Learn about Heather Vogel Frederick, and Set Sail for Adventure. Her latest release is Dear Pen Pal (Simon & Schuster, 2009).
What do you love most about your creative life? Why?
The very best part for me is the moment I surrender completely to the story. I call it "entering the slipstream." Real life falls away; time stands still. You’re transported. You live the story, exhilarated, and when you finally emerge, it's as if surfacing from deep underwater. You blink, momentarily disoriented, and discover in amazement that hours have passed, hours that to you seemed like minutes.
I’ve talked with artists across the creative spectrum about this – painters, poets, dancers, musicians, sculptors, and so on – and am intrigued to find that it's a common experience. It’s where the magic happens, where art is born. It's the point at which you know beyond a doubt, this is what I was put on this earth to do.
How do you psych yourself up to write and to keep writing?
Ah, that’s the trick, isn’t it? Getting to that slipstream can be tough. There are days when I’m instantly in the groove and it’s no effort at all, and others when I would rather do anything but write. You know it’s bad when you'd rather clean the fridge than work on a story! And then there are days when you're raring to go and nothing comes out the end of your pen but ink.
I have found that in many cases, the greater my resistance to writing, the greater the reward when I finally manage it. There's an excellent book on this subject, one I highly recommend to all writers. It’s called The War of Art (Grand Central, 2003), and in it author Steven Pressfield deconstructs this resistance brilliantly.
For me, when the muse balks, I go into what I call "Golden Retriever mode." I’m like that dog who circles and circles in front of the hearth before finally settling down for a nap. Only in my case I'm settling myself down to write.
I might tidy a bit, take a walk, putter in the garden, fix myself a cup of tea. That sort of thing. Eventually, these stealth tactics lull the muse, and I can sneak up on her and make her get back to work.
When and where do you write? Why does that time and space work for you?
I write mostly in my office here at home, sitting in a comfortable armchair. I rarely write at my desk. I often start out longhand before switching to my laptop. It's a bit like priming the pump, I suppose. I'm a morning person, and am up early. I'm always in my office by nine at the latest. This is my job, and I'm disciplined about showing up on time for it.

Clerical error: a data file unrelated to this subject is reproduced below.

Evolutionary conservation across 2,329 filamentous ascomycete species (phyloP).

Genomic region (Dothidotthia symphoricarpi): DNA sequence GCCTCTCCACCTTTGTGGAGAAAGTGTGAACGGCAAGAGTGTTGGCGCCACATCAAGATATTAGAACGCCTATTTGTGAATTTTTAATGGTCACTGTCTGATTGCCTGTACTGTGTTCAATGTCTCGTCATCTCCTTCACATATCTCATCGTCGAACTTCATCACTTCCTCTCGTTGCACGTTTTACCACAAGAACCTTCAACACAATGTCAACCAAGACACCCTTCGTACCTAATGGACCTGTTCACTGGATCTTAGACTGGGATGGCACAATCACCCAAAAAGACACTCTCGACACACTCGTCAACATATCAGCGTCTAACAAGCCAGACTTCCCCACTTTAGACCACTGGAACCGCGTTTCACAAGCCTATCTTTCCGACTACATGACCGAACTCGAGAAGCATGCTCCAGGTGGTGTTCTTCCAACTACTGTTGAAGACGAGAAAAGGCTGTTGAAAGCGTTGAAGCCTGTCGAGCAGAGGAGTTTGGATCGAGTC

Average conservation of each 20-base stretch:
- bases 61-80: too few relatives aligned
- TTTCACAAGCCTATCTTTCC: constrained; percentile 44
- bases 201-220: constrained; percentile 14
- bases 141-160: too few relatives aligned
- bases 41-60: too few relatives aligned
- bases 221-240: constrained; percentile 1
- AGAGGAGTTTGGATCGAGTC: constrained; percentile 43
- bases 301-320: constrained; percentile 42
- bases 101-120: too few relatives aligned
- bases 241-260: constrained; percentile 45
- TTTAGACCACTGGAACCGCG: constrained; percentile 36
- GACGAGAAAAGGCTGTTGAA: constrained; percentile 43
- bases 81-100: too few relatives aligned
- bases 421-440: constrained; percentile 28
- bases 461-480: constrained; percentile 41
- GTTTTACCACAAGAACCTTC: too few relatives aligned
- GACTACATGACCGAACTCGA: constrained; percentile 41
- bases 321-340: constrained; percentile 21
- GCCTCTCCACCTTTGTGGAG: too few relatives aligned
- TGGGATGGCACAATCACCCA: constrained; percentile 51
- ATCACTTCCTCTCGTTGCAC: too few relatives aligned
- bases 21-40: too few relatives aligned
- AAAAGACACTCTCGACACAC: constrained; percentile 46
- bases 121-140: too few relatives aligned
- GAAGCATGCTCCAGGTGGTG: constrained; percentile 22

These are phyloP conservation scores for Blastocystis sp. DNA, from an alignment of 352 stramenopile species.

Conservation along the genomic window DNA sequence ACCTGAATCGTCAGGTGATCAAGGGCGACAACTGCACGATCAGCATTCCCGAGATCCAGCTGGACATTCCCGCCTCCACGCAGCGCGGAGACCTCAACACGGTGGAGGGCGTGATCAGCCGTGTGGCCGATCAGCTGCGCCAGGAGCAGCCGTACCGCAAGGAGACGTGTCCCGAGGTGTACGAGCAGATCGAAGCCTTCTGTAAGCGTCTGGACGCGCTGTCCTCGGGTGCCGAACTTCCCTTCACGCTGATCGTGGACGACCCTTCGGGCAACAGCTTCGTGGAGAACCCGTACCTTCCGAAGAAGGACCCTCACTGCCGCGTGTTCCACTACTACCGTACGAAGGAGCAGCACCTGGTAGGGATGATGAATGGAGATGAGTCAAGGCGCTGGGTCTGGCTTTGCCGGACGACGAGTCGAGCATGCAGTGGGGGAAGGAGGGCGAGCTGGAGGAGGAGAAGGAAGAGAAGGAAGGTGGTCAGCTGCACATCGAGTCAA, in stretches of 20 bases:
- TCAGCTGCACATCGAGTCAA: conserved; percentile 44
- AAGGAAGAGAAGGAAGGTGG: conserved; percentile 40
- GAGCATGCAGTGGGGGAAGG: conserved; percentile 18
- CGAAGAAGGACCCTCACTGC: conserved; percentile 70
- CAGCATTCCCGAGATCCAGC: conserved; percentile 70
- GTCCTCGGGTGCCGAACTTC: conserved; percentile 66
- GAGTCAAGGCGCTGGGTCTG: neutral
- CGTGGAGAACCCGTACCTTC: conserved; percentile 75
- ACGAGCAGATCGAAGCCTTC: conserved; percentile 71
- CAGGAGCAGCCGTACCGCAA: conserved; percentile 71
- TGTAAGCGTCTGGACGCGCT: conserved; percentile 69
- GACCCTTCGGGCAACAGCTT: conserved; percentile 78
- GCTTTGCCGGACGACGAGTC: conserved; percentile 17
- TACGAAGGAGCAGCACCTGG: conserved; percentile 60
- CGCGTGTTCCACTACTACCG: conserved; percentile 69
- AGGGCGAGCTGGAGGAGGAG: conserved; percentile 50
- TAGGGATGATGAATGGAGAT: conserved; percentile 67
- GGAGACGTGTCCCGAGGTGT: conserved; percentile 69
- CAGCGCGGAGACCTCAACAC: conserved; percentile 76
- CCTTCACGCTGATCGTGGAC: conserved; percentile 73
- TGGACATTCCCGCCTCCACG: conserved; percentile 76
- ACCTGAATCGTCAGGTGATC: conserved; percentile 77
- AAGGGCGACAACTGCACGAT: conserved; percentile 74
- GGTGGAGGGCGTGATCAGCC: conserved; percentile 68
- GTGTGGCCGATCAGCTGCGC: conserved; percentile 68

I've been writing for a living for over 25 years, first as a journalist shortly after college, then as a freelance writer and now as a novelist. I have a well-honed work ethic, which I think is half the battle in just about anything we undertake in life.
Occasionally I'll write in a coffee shop, just for a change of pace. If the weather is nice, in the afternoons I head for the back yard. There’s a quiet, sheltered corner under our cherry tree that serves as my satellite office. I like to sit there and read, answer mail, maybe blog a bit – work on the business side of things.
So far, as a reader, what is your favorite children's-YA book of 2009 and why?
There are several, but leading the pack is unquestionably Heart of a Shepherd by Rosanne Parry (Random House, 2009). It's an absolutely stunning debut novel about war and its impact on family – in this case, a ranching family in Eastern Oregon. It will break your heart.
How do you define professional success?
Longevity. I look at writers like Susan Cooper and Avi, Jane Yolen and Walter Dean Myers and Richard Peck (I'm currently madly in love with his books) and others I admire, writers who have been in the game for decades and are still going strong. That's who I want to be when I grow up.
What can your fans look forward to next?
I have a couple more Mother-Daughter Book Club (Simon & Schuster, 2007-) tales up my sleeve, and there are also several picture books in the pipeline that I’m really excited about. I’m eager to see how the artists involved envision the stories. Illustration is just a complete mystery to me. I’m in awe of anyone with artistic talent – I can’t even draw a stick figure!
After that, as far as novels go I'm looking forward to working on something a little different. Still middle-grade, as that's the shoe that fits most comfortably and the voice that always seems to emerge whenever I sit down to write fiction, but the story I have in mind at the moment is a departure from contemporary realism into more of the fairy tale/fantasy realm. I'm holding it close at the moment, because it's still a newborn, so that's all I’m able to share just now.
The Craft, Career & Cheer series features conversations with children's-YA book creators about positive aspects of their creative and professional lives.